Diseases Diseases

Opportunistic Diseaseses Associated With Aids

Introduction

According to the latest scientific insights, AIDS is known to weaken the immune system. This same system is the one responsible for fighting off most infections in the body. Now that immune system is weakened, it means that most infections will tend to attack the body without much resistance. These are what we call opportunistic diseases (OIs). They may be due to viruses, parasites, fungi, bacteria and protozoa. Scientifically, these opportunistic infections occur after a microorganism or even a disease-causing virus succeeds in getting an opportunity to attack the host tissue after multiplying. In today’s world, individuals who test positive to HIV and AIDS often suffer from some opportunistic infections as discussed below.

Opportunistic Diseases Associated With Aids

Talking about opportunistic diseases associated with AIDS, the first group of infections that carries more weight is the bacterial infections. That is true; an infection like tuberculosis is the most common one among 90% of AIDS patients. It is usually caused be mycobacterium tuberculosis and mostly affects the lungs. That is not the only organ it affects though; it has also been proven to have severe effects on the digestive system, the brain as well as the kidney. Other types of infections of this nature include skin sepsis, recurrent bacterial pneumonia, salmonella infections which are also recurrent, bartonellosis or angiomatosis, among others.

Viruses are also some of the infections that ought not to be underrated when discussing about opportunistic diseases associated with AIDS. Today, the most known and most severe viral infection is the CMV, cytomegalovirus. It is one of the most opportunistic infections that affects the eyes, digestive tract and the lungs. According to research, if it is left untreated it could actually result to blindness. Another opportunistic virus is the HSV, herpes simplex virus, and it is known to be causing genital herpes. The most vulnerable organs to this virus are the eyes and the brain. HIV and AIDS patients who test positive to this infection could also become blind or even suffer brain damage.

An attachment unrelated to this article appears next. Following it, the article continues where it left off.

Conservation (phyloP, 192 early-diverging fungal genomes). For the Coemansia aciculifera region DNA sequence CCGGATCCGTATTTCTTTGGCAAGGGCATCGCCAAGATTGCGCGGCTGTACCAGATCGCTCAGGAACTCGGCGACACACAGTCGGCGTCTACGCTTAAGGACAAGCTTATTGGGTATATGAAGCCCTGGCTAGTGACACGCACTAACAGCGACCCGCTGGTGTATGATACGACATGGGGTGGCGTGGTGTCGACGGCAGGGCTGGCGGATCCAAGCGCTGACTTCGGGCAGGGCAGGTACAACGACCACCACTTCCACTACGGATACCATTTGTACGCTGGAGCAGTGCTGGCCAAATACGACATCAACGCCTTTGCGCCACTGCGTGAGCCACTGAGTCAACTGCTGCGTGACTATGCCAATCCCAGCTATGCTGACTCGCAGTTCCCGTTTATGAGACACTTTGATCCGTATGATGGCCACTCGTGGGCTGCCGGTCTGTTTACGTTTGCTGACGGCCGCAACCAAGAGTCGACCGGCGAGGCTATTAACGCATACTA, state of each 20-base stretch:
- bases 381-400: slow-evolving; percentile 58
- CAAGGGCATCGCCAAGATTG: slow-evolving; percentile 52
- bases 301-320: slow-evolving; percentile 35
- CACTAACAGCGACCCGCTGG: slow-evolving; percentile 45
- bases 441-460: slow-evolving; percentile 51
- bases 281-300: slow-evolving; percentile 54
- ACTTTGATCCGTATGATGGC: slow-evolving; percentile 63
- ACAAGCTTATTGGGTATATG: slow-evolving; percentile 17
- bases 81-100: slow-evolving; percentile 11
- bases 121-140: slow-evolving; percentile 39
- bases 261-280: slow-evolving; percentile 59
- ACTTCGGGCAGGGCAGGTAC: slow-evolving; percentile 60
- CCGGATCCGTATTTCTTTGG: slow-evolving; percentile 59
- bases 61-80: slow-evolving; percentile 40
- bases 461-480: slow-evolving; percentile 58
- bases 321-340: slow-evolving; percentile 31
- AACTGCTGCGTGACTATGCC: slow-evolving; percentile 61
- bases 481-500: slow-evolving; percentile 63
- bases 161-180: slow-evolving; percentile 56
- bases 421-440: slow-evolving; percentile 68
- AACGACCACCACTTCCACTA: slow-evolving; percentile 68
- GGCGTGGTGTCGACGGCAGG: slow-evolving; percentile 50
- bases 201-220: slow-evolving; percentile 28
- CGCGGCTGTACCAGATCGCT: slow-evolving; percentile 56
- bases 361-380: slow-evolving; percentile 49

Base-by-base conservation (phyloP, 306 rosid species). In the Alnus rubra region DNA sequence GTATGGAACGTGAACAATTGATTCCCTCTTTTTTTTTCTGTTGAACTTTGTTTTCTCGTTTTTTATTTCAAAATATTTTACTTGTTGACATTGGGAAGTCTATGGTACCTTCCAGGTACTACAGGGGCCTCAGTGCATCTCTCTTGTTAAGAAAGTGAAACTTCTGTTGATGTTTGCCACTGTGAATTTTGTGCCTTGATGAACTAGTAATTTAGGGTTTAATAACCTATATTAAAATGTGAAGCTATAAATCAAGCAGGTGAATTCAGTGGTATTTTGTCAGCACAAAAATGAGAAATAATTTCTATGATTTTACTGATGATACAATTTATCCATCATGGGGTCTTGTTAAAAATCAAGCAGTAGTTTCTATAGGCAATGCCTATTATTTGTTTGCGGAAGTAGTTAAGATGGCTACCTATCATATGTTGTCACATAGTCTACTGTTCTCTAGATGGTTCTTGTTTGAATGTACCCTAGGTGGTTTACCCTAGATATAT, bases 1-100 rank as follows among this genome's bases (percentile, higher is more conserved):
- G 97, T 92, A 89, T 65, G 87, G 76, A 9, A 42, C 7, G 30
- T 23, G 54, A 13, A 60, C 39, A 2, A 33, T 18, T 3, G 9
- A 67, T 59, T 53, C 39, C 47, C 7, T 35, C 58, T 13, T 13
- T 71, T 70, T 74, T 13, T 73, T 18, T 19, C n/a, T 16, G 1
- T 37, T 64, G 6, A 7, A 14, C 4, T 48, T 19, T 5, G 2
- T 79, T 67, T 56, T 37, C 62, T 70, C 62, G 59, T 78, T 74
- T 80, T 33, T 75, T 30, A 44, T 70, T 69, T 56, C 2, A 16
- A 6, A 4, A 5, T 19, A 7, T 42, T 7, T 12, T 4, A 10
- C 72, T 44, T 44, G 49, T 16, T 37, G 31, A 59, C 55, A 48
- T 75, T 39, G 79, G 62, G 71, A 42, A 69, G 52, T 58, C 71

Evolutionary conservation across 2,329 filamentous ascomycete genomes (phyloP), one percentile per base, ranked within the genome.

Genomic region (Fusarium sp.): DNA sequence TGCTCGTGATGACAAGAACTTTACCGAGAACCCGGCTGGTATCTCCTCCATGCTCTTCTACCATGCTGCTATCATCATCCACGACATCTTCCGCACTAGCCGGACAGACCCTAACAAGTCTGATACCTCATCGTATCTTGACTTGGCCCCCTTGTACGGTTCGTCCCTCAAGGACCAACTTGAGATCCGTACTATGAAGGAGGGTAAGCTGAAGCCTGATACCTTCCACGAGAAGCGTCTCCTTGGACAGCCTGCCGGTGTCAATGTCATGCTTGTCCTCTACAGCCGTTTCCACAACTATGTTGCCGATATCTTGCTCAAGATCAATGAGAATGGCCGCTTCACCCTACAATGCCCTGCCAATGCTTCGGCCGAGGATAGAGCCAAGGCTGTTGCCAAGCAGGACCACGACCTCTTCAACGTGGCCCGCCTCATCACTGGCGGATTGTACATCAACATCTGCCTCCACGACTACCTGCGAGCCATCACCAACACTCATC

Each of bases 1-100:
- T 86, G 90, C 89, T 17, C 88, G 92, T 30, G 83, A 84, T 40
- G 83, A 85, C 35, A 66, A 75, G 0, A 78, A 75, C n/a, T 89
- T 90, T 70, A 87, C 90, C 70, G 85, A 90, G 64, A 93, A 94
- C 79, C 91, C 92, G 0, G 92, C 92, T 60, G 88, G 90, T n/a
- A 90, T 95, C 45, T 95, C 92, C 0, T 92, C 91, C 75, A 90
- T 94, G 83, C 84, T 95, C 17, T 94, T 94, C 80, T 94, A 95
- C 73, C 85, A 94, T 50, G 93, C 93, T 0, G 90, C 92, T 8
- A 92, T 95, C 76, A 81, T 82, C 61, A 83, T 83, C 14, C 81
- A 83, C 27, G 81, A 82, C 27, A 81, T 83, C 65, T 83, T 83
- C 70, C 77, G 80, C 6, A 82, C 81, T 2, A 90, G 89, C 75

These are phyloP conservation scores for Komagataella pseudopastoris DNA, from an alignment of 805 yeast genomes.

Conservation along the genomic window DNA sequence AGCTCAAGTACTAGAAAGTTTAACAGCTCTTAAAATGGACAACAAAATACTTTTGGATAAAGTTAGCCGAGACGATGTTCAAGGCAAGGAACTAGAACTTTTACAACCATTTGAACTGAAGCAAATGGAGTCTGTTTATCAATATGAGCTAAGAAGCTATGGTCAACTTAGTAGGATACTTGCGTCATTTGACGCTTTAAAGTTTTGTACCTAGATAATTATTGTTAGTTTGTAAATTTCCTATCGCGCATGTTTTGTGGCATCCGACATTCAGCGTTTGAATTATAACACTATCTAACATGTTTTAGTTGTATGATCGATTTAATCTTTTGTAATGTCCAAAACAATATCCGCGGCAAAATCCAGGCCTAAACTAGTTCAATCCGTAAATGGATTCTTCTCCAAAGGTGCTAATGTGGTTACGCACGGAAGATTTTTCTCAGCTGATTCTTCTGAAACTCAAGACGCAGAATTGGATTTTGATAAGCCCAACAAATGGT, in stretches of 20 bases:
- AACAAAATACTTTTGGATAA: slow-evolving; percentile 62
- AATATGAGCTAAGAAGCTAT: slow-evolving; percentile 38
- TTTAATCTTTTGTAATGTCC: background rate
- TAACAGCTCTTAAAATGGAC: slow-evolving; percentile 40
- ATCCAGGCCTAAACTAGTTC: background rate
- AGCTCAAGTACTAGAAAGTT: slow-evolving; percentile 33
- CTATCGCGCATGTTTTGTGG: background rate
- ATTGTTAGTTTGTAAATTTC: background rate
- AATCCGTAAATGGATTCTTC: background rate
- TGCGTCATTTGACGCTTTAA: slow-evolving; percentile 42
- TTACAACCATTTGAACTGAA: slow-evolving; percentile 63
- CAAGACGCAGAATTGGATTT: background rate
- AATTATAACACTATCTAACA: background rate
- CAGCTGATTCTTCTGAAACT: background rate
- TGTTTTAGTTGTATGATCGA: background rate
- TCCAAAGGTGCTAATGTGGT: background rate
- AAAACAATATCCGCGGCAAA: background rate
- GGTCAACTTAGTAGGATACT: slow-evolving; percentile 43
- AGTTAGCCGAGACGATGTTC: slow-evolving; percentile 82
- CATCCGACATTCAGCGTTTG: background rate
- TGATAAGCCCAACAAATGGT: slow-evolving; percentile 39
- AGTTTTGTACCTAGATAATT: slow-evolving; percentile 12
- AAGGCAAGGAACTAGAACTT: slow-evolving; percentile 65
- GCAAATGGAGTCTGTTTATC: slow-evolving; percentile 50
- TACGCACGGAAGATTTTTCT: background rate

Following opportunistic infections associated with AIDS are the fungal infections. The most common one is the Candida albicans that causes thrush and affects the throat and the mouth of AIDS patients. It is, however, more common and severe in small children. They tend to have painful and difficult swallowing of not only foods but also drinks. Research has shown that this opportunistic infection commonly affects the spinal cord and the brain. Other infections of this nature include aspergilosis, histoplasmosis and coccidiomycosis.

Parasitic infections are also part of the opportunistic conditions affecting patients who have tested positive to AIDS. The most common one is the pneumocystis carinii pneumonia. This condition often known as PCP is caused by a parasite called pneumocystis jirovecii. Another one that is potentially fatal and affects the brain is the toxoplasmosis that usually caused by toxoplasma gondi.

Lastly and most importantly, cancers have proved to be common opportunistic diseases within AIDS patients. Lymphoma, which are most linked to viral infections, usually affect the lymphoid tissues of patients with AIDS. The most predominant type however is the non-Hodgkin’s disease.

By Hannah, published at 02/17/2012
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